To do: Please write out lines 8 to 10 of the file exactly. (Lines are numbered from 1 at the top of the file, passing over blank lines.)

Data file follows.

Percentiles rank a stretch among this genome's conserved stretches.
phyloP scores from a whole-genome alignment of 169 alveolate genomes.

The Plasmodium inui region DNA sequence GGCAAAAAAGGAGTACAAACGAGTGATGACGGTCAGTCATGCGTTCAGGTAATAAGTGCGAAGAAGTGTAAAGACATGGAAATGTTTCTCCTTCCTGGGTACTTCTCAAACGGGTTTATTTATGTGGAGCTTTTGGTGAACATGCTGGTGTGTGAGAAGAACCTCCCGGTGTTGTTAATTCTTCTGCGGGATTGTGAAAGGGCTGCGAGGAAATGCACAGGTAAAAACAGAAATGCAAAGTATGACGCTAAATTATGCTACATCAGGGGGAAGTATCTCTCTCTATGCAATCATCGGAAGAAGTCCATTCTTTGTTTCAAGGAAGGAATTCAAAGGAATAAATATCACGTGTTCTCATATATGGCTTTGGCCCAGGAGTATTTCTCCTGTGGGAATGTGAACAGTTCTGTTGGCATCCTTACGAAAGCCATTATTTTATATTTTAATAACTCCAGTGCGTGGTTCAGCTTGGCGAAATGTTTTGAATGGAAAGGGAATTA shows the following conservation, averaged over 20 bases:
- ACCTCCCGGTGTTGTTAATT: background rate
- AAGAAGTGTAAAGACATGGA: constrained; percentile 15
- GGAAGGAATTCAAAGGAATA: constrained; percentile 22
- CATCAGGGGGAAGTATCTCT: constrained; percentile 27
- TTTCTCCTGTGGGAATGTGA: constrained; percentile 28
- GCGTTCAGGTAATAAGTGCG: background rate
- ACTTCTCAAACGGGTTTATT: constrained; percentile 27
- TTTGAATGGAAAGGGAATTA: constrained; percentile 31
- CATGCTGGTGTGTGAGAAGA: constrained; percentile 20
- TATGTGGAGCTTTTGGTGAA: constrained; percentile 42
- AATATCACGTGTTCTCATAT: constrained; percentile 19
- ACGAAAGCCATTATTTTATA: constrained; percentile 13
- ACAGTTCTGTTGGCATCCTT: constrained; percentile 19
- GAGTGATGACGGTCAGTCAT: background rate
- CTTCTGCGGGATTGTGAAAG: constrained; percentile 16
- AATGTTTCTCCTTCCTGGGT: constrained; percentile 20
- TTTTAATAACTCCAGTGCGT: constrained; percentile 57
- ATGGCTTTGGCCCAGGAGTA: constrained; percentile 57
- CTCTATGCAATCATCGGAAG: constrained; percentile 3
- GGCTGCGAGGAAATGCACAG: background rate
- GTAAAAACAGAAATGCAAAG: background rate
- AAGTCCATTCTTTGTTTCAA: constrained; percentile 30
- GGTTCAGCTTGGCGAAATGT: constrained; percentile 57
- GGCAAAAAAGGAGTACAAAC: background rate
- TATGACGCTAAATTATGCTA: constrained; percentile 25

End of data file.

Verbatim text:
- TTTCTCCTGTGGGAATGTGA: constrained; percentile 28
- GCGTTCAGGTAATAAGTGCG: background rate
- ACTTCTCAAACGGGTTTATT: constrained; percentile 27